Brief Report: Higher ART Adherence Is Associated With Lower Systemic Inflammation in Treatment-Naive Ugandans Who Achieve Virologic Suppression.

Authors: Castillo-Mancilla JR Morrow M Boum Y Byakwaga H Haberer JE Martin JN Bangsberg D Mawhinney S Musinguzi N Huang Y Tracy RP Burdo TH Williams K Muzzora C Hunt PW Siedner MJ
Journal Reference: Journal of acquired immune deficiency syndromes (1999) 2018 Apr 15; 77(5); 507-513. doi: 10.1097/QAI.0000000000001629. Epub 2018 11 13
eng

Abstract

BACKGROUND: Residual systemic inflammation persists despite suppressive antiretroviral therapy (ART) and is associated with non-AIDS clinical outcomes. We aimed to evaluate the association between ART adherence and inflammation in Ugandans living with HIV who were predominantly receiving nevirapine-based ART with a thymidine analog backbone and were virologically suppressed by conventional assays.

METHODS: Plasma concentrations of interleukin-6 (IL-6), D-dimer, soluble (s)CD14, sCD163, and the kynurenine/tryptophan ratio, in addition to CD8 T-cell activation, were measured at baseline and 6 months after ART initiation in treatment-naive adults who achieved an undetectable plasma HIV RNA (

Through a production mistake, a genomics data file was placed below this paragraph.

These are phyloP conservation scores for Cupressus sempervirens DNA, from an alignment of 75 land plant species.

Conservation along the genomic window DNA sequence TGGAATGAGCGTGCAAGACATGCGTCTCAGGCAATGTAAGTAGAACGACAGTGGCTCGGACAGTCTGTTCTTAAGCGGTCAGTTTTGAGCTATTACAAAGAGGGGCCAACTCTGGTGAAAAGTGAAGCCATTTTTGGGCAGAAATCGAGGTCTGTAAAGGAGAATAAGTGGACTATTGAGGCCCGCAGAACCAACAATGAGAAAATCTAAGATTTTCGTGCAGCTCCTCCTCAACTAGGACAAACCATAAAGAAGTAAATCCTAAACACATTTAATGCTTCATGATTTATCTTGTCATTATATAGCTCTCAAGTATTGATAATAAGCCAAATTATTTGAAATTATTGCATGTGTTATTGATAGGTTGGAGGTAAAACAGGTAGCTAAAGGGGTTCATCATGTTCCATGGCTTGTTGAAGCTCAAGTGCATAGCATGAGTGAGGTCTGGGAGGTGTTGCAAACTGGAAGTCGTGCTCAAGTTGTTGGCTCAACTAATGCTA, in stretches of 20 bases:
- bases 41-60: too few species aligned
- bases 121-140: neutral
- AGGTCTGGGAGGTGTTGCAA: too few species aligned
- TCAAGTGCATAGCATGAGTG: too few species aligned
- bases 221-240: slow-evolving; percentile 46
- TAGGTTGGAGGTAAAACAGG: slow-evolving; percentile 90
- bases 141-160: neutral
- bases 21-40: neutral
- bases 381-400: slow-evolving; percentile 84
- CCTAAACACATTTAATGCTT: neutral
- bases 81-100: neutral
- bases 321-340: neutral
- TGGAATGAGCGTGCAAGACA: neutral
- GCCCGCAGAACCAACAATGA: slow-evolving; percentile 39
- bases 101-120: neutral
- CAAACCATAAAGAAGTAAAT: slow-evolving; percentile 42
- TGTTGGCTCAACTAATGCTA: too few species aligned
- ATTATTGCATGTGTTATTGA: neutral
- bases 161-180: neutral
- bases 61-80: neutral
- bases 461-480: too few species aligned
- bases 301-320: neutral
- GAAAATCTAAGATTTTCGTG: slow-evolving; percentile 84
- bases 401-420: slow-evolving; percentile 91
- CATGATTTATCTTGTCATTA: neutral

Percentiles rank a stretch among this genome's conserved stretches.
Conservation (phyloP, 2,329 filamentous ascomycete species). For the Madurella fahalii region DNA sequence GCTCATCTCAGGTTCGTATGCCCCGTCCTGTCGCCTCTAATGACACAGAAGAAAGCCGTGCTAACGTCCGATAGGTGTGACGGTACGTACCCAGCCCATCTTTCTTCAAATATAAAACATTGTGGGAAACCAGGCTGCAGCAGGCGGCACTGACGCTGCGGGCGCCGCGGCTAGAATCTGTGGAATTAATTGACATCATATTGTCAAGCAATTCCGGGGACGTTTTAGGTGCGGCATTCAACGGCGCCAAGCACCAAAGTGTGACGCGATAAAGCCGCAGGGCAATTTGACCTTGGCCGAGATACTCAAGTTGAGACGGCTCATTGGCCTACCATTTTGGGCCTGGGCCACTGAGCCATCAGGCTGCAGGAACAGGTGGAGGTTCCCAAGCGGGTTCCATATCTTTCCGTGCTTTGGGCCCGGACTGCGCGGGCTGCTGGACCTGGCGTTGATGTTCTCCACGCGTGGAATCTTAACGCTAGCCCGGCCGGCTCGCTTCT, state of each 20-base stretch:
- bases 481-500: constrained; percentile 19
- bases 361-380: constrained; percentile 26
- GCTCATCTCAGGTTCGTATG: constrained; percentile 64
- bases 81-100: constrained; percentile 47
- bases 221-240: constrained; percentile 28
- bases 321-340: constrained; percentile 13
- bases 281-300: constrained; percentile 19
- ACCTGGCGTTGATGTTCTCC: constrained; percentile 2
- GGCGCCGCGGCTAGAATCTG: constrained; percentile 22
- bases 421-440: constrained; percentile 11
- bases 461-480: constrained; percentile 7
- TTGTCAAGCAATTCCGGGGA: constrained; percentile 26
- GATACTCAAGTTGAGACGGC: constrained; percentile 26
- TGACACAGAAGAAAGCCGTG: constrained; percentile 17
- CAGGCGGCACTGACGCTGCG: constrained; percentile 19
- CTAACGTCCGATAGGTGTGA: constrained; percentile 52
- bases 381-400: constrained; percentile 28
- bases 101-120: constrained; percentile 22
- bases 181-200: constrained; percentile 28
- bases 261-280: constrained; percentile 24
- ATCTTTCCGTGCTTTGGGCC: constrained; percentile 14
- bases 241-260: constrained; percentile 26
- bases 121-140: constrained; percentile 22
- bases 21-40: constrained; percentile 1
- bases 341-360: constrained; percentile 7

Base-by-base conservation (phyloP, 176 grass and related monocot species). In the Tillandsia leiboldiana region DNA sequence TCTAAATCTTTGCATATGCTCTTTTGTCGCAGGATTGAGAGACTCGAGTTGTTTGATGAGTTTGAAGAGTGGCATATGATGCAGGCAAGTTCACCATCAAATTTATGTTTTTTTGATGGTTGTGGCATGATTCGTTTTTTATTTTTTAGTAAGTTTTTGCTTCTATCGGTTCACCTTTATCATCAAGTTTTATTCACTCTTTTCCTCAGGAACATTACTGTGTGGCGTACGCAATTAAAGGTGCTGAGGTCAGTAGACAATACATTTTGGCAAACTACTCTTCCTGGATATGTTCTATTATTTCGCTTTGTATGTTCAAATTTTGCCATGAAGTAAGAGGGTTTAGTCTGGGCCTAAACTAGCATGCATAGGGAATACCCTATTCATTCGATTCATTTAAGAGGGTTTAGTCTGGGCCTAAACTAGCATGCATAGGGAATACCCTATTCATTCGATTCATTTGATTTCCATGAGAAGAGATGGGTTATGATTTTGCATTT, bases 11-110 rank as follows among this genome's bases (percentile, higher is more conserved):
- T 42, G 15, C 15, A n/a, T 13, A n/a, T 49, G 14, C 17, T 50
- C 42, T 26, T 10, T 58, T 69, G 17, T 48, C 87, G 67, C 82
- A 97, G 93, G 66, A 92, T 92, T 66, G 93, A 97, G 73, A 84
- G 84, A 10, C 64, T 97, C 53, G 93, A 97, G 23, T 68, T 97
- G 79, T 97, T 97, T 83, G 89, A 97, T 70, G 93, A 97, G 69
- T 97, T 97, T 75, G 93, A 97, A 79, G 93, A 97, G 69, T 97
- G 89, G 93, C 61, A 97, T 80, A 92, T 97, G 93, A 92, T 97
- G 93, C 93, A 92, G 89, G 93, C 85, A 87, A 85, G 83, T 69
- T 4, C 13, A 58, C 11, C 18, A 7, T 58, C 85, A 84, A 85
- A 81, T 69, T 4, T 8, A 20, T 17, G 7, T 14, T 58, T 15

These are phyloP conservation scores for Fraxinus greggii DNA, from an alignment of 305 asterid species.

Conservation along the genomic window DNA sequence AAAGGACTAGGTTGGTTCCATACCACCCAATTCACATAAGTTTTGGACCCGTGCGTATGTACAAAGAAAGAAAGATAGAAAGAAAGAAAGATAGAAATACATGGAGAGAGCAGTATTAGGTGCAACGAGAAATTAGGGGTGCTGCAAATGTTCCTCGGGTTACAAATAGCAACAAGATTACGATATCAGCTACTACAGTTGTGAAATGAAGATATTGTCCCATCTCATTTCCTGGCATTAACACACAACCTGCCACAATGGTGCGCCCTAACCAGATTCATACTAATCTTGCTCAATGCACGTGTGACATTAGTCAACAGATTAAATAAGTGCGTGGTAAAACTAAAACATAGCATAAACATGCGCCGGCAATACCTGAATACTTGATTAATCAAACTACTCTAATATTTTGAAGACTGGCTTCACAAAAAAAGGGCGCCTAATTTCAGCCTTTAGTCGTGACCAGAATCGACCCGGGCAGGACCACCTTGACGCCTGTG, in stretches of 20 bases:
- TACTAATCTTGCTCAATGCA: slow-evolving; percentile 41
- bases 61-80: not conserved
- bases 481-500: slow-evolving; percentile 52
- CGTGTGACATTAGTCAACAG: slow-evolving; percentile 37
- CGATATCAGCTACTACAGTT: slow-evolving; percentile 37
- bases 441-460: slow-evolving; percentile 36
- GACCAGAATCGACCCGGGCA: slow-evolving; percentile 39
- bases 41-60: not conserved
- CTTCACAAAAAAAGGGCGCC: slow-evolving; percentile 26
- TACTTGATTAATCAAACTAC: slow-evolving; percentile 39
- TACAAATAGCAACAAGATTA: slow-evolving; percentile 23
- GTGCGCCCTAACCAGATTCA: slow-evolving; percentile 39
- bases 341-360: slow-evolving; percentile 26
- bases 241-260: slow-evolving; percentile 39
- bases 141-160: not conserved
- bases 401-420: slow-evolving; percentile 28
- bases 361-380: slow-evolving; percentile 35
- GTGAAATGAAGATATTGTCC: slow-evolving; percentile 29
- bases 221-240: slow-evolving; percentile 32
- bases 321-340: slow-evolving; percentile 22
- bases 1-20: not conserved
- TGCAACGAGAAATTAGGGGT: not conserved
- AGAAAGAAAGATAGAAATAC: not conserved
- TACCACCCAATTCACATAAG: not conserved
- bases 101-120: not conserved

RESULTS: We evaluated 282 participants (median age, 35 years; 70% women). The median (interquartile range) adherence was 93% (84-98). In the adjusted analyses, for every 10% increase in average ART adherence, we found a 15% [P

CONCLUSIONS: Higher ART adherence was associated with lower levels of biomarkers of inflammation, immune activation, and coagulopathy among Ugandans living with HIV who achieved viral suppression shortly after ART initiation. This suggests that ART adherence could have biological consequences beyond viral suppression. Whether ART adherence optimization in virologically suppressed individuals could reduce residual inflammation remains unknown.